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Family Business Matters 03/25 05:01

Family Business Matters 03/25 05:01

New Frontiers of Family Business

Consider new ideas and choices today that may represent new frontiers for
your farm-based company as you contemplate the future of your family business.

Lance Woodbury
DTN Farm Business Adviser

Owners of family farms and ranches often have a long and storied business
history. When the land was first acquired, or when a family set out to
homestead or move to a different location, that purchase or physical move
represented a new frontier for the family. It was the initiation of a new
direction. It represented a new strategy. It involved changing where they were
or what they did in hope of a better future.

Similar to those defining points of family business history, there are
choices today that represent new frontiers for the company. These frontiers
represent changes to your business and to your thinking. Consider the following
ideas as you contemplate the future.

-- DIVERSIFICATION. The idea of business diversification is not new, and
when I mention the idea, the common argument I hear is, "Stay with what you
know." I remind the family members, however, that what they know stretches far
beyond simply farming and ranching in their particular geography. Land
management, real estate analysis, crop production, animal care and nutrition,
organizing people and equipment, financial acumen and risk management are all
skills that can be utilized beyond your current application.

For example, some families have purchased farms or ranches in other
geographic areas to mitigate weather risk, while others do so to utilize the
skills of great employees, keeping them committed to the family. Some have used
their negotiation skills to purchase or develop commercial or residential real
estate. Other families have started or bought a business they know something
about because of a long vendor relationship, like a grain elevator, seed
dealership, tire shop, sprinkler business, construction company or input

Through diversification, these families have generated a new stream of
business income, provided an opportunity to bring a family member back to the
operation or lessened their concentration of risk in a particular place or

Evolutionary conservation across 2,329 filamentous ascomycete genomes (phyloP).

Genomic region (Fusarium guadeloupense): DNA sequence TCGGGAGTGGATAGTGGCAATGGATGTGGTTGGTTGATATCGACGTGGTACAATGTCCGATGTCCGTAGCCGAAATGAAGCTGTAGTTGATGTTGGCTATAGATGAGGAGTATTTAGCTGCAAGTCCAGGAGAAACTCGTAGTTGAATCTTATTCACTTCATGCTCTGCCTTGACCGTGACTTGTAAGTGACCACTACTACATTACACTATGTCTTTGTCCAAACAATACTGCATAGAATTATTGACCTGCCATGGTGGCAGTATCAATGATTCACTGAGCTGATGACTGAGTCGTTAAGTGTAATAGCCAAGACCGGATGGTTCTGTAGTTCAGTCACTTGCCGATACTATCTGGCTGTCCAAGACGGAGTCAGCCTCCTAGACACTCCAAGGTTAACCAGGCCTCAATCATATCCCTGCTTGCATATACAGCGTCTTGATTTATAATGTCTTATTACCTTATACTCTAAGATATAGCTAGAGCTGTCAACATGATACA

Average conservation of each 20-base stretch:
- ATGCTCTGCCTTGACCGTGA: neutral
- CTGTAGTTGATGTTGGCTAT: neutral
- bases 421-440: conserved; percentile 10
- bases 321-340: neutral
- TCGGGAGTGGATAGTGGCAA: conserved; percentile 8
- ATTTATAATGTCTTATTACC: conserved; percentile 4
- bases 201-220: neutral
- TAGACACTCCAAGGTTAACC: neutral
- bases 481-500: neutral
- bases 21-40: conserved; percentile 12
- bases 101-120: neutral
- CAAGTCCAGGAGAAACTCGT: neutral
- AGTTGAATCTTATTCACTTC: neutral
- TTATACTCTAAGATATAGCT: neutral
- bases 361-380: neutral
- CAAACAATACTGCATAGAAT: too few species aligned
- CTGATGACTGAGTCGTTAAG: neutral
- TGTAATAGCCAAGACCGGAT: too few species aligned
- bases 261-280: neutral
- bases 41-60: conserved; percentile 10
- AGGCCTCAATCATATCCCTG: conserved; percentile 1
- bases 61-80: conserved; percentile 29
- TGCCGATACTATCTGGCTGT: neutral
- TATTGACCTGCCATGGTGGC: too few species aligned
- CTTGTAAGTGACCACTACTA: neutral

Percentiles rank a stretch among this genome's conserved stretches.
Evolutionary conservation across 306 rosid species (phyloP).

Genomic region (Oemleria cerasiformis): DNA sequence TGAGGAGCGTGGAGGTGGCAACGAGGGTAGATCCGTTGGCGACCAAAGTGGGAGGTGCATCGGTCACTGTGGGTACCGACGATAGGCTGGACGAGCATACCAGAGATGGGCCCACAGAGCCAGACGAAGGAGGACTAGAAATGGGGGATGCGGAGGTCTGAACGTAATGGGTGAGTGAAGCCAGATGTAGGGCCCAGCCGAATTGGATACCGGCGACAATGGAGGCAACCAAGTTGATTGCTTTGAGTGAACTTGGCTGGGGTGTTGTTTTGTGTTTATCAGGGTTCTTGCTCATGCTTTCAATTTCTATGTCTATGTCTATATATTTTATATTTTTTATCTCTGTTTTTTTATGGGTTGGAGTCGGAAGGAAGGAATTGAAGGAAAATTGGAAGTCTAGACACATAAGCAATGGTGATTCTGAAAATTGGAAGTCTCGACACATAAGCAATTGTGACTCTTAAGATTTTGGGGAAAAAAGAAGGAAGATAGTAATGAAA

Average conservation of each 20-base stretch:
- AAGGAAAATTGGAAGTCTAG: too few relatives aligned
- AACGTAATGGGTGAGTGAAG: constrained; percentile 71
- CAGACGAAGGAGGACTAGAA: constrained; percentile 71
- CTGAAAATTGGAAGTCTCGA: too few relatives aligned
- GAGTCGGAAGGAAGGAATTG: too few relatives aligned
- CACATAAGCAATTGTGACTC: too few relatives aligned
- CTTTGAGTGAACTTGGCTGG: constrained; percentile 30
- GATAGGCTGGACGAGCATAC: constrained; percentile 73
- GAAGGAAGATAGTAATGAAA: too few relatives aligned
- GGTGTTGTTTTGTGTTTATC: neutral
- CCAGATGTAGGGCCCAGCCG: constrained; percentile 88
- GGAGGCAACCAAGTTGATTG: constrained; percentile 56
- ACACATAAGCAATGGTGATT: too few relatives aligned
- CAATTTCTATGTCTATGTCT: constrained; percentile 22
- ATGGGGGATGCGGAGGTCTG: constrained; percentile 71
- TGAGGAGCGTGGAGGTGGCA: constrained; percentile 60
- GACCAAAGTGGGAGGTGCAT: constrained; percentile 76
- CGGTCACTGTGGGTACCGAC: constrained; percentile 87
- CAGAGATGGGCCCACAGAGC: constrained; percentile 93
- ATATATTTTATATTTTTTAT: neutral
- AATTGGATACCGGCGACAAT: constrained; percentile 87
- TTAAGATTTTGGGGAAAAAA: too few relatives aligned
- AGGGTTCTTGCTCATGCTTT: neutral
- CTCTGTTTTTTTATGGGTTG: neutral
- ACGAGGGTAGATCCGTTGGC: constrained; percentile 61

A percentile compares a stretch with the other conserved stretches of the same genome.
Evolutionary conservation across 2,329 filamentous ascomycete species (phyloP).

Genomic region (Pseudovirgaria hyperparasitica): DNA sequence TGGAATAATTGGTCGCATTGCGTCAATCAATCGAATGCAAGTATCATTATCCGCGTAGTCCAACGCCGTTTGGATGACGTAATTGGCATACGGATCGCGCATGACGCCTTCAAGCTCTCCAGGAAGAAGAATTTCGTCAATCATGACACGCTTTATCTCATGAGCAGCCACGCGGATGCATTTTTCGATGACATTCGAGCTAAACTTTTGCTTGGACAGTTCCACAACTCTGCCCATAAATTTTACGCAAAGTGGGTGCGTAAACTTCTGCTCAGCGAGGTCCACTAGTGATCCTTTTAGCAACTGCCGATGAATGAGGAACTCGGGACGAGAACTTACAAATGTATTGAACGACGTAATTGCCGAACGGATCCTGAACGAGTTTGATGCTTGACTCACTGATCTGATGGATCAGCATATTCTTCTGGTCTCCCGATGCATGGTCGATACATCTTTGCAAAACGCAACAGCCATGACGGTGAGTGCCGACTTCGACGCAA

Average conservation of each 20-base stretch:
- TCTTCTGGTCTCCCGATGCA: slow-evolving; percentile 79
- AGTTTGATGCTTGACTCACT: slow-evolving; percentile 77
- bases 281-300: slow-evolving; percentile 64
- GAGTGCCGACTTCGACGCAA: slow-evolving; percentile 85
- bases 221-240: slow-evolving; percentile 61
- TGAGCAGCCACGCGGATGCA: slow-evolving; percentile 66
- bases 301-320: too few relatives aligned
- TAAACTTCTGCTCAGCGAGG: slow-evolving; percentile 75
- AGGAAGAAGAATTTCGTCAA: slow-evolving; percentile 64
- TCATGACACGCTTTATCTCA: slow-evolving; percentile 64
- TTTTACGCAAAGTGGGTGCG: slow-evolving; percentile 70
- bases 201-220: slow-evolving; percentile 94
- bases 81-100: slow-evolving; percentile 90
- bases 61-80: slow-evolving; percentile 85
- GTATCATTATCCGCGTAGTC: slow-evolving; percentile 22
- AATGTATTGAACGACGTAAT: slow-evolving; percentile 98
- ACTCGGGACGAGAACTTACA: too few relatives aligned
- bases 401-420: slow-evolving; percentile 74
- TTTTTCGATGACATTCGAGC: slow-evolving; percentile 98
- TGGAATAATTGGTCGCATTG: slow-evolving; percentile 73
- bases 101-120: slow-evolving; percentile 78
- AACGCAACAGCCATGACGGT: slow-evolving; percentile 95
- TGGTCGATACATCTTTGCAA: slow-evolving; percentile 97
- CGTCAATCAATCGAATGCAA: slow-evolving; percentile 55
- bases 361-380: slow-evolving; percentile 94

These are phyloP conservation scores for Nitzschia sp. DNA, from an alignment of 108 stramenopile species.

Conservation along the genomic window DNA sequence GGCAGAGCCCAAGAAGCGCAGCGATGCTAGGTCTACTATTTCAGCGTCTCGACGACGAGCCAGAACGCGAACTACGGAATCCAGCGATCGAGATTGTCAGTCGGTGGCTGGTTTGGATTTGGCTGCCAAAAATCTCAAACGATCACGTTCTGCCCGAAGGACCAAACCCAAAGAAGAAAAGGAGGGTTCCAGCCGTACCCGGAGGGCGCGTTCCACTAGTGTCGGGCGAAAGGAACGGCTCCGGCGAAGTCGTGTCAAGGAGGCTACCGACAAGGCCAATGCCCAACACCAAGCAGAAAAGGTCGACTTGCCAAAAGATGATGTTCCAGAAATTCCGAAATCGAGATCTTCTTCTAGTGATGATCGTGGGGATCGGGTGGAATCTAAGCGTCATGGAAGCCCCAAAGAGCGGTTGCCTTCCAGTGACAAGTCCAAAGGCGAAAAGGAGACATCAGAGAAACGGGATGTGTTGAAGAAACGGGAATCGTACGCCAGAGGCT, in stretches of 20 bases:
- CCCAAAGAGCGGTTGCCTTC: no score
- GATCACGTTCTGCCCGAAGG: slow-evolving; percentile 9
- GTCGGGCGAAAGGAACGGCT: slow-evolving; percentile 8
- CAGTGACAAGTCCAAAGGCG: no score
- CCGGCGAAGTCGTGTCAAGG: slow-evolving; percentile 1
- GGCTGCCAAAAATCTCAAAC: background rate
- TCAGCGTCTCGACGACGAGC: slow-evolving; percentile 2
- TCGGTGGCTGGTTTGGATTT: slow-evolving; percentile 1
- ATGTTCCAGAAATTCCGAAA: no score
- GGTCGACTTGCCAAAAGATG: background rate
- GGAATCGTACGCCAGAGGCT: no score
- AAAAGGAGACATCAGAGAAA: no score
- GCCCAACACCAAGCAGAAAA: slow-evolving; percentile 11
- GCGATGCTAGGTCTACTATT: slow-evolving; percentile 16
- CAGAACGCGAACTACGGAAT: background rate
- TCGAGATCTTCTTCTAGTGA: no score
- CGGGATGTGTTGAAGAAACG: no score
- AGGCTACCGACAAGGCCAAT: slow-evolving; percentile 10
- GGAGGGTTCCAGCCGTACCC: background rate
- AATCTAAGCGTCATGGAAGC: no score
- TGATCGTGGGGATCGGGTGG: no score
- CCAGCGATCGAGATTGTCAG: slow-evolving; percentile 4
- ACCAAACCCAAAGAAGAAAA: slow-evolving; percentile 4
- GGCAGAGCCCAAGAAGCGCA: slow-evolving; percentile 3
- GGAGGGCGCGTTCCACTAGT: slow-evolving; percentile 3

commodity. And, they often started with a small purchase or small investment,
something they could afford to lose if it didn't work out.

-- NON-FAMILY OWNERSHIP. As fewer family members return to the farm, passing
the farm to the next generation becomes more challenging. Even when there are
family members present, they are not always qualified to lead the company.

In response, some families begin exploring the involvement of non-family
members as owners in, and successors to, the traditional family-owned business.
Non-family members might buy into the operating company, purchase equipment in
the business or lease land from the family. In some cases, non-family employees
have been sold company shares at a discount, or they have earned ownership
through sweat equity. These family-owned businesses have realized that
continuing their legacy involves people beyond their immediate family.

-- MERGING OPERATIONS. Finally, as agriculture industry consolidation
continues, and farms become larger, the smaller farms producing a commodity
crop find it harder to compete for labor and to manage rising costs. Instead of
selling out, however, some smaller and medium-sized farms are merging with
larger operations or combining with other similar-sized farms to achieve
greater efficiencies and scale. By combining, an exiting farm can often better
manage the income tax implications of a transition, while receiving value for
their established base of rented ground. It takes planning with qualified
professionals, but the value to both sides of a merger can be significant.

The concept of a frontier, when applied to family business, can represent
new geographies as well as new ways of doing business. Consider whether your
next frontier might include diversifying your asset base, bringing non-family
members into ownership or even merging your operation with a like-minded
company. In doing so, your legacy might last longer than you think.

Lance Woodbury can be reached at

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